On Campbell Award *Ineligibility* and The Eligibility of Others

This year marks a new milestone. I’m no longer eligible for consideration for the John W. Campbell Award for Best New Writer. And I’m totally fine with that. Mostly.

I’ll tell you why: During the period when I was eligible, I published approximately 2500 words across three flash stories in Nature (2012) and Daily Science Fiction (2011). I enjoyed writing these stories; I learned from writing them. I heard from readers who said they enjoyed them too. That made me happier than I can possibly sum up with words.

It felt something like this: 

For a new writer, acceptance in a publication that pays pro rates is something of a milestone. I didn’t totally understand the full ramifications when I sent “Everlasting” to Daily Science Fiction in spring 2011 and they accepted it. I’d written a flash-length story, was looking for places that would publish flash-length stories and that had published other stories that I enjoyed. “Everlasting” was my first published short story, anywhere. And dear dog it felt good to have someone pay me for my words.

Back then, I had no idea that this started an awards-eligibility clock ticking. I’m competitive enough that I would have cared, and felt pressure to publish more stories, faster. So here’s the thing: I’m glad I didn’t know. Over the past two years since I sold that first story, I’ve grown so much as a writer and I’ve met so many incredible people who have written, and are writing, incredible things. That first sale gave me the sense that I might be one of those people — one who had a lot to learn, surely. I wouldn’t trade that feeling for the world. Even before the story sold, I wouldn’t have traded the feeling of finishing “Everlasting,” which was the first time I can remember writing an ending that ‘stuck.’ Same for “Without,” which is when I learned an important lesson about telling the story equally from both sides, and how much power that gives a narrative. I learn something from every story I finish writing, and every story I read.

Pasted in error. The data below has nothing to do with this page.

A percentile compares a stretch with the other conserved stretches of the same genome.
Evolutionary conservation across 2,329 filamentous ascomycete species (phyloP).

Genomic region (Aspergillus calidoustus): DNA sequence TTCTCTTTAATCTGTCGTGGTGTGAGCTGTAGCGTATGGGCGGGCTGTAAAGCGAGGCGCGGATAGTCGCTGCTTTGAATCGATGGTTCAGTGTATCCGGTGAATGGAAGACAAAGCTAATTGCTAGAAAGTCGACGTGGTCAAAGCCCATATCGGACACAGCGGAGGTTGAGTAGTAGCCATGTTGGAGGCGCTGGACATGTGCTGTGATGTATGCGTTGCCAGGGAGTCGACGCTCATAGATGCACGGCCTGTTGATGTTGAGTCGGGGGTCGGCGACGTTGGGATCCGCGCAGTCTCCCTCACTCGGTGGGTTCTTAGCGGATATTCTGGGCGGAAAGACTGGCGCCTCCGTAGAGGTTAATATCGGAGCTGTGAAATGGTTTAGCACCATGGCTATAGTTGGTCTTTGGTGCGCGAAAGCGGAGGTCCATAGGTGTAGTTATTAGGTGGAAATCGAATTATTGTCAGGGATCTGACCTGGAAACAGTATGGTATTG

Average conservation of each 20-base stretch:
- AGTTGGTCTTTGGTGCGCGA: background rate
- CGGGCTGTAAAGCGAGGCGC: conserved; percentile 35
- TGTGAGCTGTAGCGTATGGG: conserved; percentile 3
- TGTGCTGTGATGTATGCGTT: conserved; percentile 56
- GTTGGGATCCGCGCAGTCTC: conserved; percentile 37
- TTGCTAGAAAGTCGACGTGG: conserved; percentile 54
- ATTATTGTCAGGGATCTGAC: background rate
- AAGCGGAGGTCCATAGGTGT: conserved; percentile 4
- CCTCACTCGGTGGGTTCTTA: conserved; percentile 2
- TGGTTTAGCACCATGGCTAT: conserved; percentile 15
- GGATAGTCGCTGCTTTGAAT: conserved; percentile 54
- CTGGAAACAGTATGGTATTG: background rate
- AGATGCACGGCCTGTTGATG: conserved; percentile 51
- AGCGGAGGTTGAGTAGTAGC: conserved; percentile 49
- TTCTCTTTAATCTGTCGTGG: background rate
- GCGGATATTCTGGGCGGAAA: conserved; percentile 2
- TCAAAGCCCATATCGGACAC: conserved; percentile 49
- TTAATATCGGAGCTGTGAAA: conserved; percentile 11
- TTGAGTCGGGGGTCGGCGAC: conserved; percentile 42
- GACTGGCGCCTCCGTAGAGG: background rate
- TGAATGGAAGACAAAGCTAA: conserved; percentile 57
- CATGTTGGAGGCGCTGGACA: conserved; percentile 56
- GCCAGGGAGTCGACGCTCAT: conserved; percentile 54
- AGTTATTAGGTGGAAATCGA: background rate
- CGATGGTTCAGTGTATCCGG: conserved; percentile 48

Fountain pen nibs make up the award. Shiny!

The Campbell Award and the Campbell nomination ballot recognizes the best new SF/F writers among those who have published stories in professional publications (‘pro’ designation being based on criteria like distribution range and pay-rates) in the past two years. Writers so recognized include many people whose names you know — Elizabeth Bear, Karen Joy Fowler, Michaela Roessner, Orson Scott Card, Ted Chiang, Nalo Hopkinson, Cory Doctorow, Jo Walton, Jay Lake, John Scalzi, Mary Robinette Kowal, David Anthony Durham, Seanan McGuire, Lev Grossman, E. Lily Yu, and last year’s winner, Mur Lafferty.

These winners and their Campbell classes (those nominated with them) are among the brightest new writers of their generations. But they are not the only new writers who are doing amazing work. Some may differ with me on this, and that’s fine, but I feel pretty strongly that great stories are found in many places, and do not keep to a clock.

I published my first full-length story last year, “A Moment of Gravity, Circumscribed,” to the Impossible Futures anthology. Then — amazingly, and I still get giddy about this — I sold two more full-length stories to Asimov’s and Beneath Ceaseless Skies.

A couple of people have asked me if I’m sad I’m not eligible this year and next for the Campbell. I admit, I would love to be among the list of names up there. They are incredible writers and incredible people. And the Campbell Award is one of the ways that the SF/F community recognizes beauty and wonder among its own. Yes, I would love to be among that group. I’m a writer. Awards are shiny. And it’s an amazing group.

Does it make me less of a writer that I will not be among the Campbell nominees? Nope. I don’t look at others and think “well I loved their story, but they’re not on the Campbell list.” No way. So why would I do that to myself? Nope. Would I trade what I’ve learned during the past three years? Nope. I’m on a different schedule. That’s ok. I’m going to try to tell the best stories I can, and not worry about the clock too much.